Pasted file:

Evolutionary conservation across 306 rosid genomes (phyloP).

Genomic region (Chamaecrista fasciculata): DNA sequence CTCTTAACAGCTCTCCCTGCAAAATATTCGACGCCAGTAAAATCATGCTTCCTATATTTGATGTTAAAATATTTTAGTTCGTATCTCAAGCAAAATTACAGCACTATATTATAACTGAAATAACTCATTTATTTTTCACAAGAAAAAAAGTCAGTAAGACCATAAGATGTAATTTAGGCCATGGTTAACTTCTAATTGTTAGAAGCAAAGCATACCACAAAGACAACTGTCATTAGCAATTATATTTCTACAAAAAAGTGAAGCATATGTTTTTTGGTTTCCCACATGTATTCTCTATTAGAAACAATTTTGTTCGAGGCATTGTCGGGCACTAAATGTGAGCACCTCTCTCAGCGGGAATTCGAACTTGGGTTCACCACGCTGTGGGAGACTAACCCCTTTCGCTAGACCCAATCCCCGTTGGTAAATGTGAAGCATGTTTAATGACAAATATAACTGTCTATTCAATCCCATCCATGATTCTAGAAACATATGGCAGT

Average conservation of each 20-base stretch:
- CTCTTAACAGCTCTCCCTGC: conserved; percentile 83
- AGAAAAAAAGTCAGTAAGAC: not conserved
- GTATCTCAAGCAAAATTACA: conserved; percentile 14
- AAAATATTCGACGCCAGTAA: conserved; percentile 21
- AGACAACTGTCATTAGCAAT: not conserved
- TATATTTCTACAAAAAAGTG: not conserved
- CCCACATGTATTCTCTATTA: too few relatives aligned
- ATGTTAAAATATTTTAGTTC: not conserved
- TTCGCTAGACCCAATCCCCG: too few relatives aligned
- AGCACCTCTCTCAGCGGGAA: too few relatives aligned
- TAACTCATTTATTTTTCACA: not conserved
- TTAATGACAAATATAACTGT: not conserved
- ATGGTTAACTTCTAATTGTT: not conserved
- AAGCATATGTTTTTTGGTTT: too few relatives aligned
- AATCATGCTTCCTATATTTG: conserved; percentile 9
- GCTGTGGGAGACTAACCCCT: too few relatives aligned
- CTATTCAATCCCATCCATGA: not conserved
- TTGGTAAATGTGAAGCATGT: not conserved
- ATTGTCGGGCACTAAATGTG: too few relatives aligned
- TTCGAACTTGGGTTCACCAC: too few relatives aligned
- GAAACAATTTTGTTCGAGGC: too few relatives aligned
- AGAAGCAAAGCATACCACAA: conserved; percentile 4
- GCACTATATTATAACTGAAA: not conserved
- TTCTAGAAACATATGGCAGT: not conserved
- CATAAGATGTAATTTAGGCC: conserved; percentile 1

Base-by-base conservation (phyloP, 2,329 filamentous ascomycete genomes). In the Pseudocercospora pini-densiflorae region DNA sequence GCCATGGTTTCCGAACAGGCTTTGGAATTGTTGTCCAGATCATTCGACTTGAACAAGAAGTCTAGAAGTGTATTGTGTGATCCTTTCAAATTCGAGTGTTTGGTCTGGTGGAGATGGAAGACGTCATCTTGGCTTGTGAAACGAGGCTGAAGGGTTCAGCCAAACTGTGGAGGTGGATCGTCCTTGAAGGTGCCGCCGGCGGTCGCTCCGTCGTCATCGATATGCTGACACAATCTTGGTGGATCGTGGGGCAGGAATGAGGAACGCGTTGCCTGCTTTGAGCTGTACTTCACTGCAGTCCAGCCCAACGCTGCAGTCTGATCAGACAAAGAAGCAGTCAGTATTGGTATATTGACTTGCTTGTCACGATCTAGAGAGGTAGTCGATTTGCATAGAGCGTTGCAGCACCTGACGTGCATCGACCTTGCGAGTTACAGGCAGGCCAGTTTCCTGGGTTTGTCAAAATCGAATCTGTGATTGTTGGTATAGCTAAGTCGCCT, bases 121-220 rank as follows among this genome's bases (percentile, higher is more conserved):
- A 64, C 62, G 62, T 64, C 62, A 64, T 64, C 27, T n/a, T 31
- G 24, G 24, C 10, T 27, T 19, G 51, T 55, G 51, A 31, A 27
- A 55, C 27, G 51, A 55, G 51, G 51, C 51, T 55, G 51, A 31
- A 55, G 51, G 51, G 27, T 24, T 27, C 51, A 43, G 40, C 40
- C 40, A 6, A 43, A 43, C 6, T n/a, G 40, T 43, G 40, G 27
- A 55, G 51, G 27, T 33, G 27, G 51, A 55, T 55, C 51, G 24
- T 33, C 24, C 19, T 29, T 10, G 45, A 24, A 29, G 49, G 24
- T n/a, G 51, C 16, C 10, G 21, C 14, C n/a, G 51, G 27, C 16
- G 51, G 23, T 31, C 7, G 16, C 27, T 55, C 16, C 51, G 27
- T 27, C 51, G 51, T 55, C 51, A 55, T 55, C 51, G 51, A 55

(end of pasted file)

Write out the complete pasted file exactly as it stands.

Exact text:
Evolutionary conservation across 306 rosid genomes (phyloP).

Genomic region (Chamaecrista fasciculata): DNA sequence CTCTTAACAGCTCTCCCTGCAAAATATTCGACGCCAGTAAAATCATGCTTCCTATATTTGATGTTAAAATATTTTAGTTCGTATCTCAAGCAAAATTACAGCACTATATTATAACTGAAATAACTCATTTATTTTTCACAAGAAAAAAAGTCAGTAAGACCATAAGATGTAATTTAGGCCATGGTTAACTTCTAATTGTTAGAAGCAAAGCATACCACAAAGACAACTGTCATTAGCAATTATATTTCTACAAAAAAGTGAAGCATATGTTTTTTGGTTTCCCACATGTATTCTCTATTAGAAACAATTTTGTTCGAGGCATTGTCGGGCACTAAATGTGAGCACCTCTCTCAGCGGGAATTCGAACTTGGGTTCACCACGCTGTGGGAGACTAACCCCTTTCGCTAGACCCAATCCCCGTTGGTAAATGTGAAGCATGTTTAATGACAAATATAACTGTCTATTCAATCCCATCCATGATTCTAGAAACATATGGCAGT

Average conservation of each 20-base stretch:
- CTCTTAACAGCTCTCCCTGC: conserved; percentile 83
- AGAAAAAAAGTCAGTAAGAC: not conserved
- GTATCTCAAGCAAAATTACA: conserved; percentile 14
- AAAATATTCGACGCCAGTAA: conserved; percentile 21
- AGACAACTGTCATTAGCAAT: not conserved
- TATATTTCTACAAAAAAGTG: not conserved
- CCCACATGTATTCTCTATTA: too few relatives aligned
- ATGTTAAAATATTTTAGTTC: not conserved
- TTCGCTAGACCCAATCCCCG: too few relatives aligned
- AGCACCTCTCTCAGCGGGAA: too few relatives aligned
- TAACTCATTTATTTTTCACA: not conserved
- TTAATGACAAATATAACTGT: not conserved
- ATGGTTAACTTCTAATTGTT: not conserved
- AAGCATATGTTTTTTGGTTT: too few relatives aligned
- AATCATGCTTCCTATATTTG: conserved; percentile 9
- GCTGTGGGAGACTAACCCCT: too few relatives aligned
- CTATTCAATCCCATCCATGA: not conserved
- TTGGTAAATGTGAAGCATGT: not conserved
- ATTGTCGGGCACTAAATGTG: too few relatives aligned
- TTCGAACTTGGGTTCACCAC: too few relatives aligned
- GAAACAATTTTGTTCGAGGC: too few relatives aligned
- AGAAGCAAAGCATACCACAA: conserved; percentile 4
- GCACTATATTATAACTGAAA: not conserved
- TTCTAGAAACATATGGCAGT: not conserved
- CATAAGATGTAATTTAGGCC: conserved; percentile 1

Base-by-base conservation (phyloP, 2,329 filamentous ascomycete genomes). In the Pseudocercospora pini-densiflorae region DNA sequence GCCATGGTTTCCGAACAGGCTTTGGAATTGTTGTCCAGATCATTCGACTTGAACAAGAAGTCTAGAAGTGTATTGTGTGATCCTTTCAAATTCGAGTGTTTGGTCTGGTGGAGATGGAAGACGTCATCTTGGCTTGTGAAACGAGGCTGAAGGGTTCAGCCAAACTGTGGAGGTGGATCGTCCTTGAAGGTGCCGCCGGCGGTCGCTCCGTCGTCATCGATATGCTGACACAATCTTGGTGGATCGTGGGGCAGGAATGAGGAACGCGTTGCCTGCTTTGAGCTGTACTTCACTGCAGTCCAGCCCAACGCTGCAGTCTGATCAGACAAAGAAGCAGTCAGTATTGGTATATTGACTTGCTTGTCACGATCTAGAGAGGTAGTCGATTTGCATAGAGCGTTGCAGCACCTGACGTGCATCGACCTTGCGAGTTACAGGCAGGCCAGTTTCCTGGGTTTGTCAAAATCGAATCTGTGATTGTTGGTATAGCTAAGTCGCCT, bases 121-220 rank as follows among this genome's bases (percentile, higher is more conserved):
- A 64, C 62, G 62, T 64, C 62, A 64, T 64, C 27, T n/a, T 31
- G 24, G 24, C 10, T 27, T 19, G 51, T 55, G 51, A 31, A 27
- A 55, C 27, G 51, A 55, G 51, G 51, C 51, T 55, G 51, A 31
- A 55, G 51, G 51, G 27, T 24, T 27, C 51, A 43, G 40, C 40
- C 40, A 6, A 43, A 43, C 6, T n/a, G 40, T 43, G 40, G 27
- A 55, G 51, G 27, T 33, G 27, G 51, A 55, T 55, C 51, G 24
- T 33, C 24, C 19, T 29, T 10, G 45, A 24, A 29, G 49, G 24
- T n/a, G 51, C 16, C 10, G 21, C 14, C n/a, G 51, G 27, C 16
- G 51, G 23, T 31, C 7, G 16, C 27, T 55, C 16, C 51, G 27
- T 27, C 51, G 51, T 55, C 51, A 55, T 55, C 51, G 51, A 55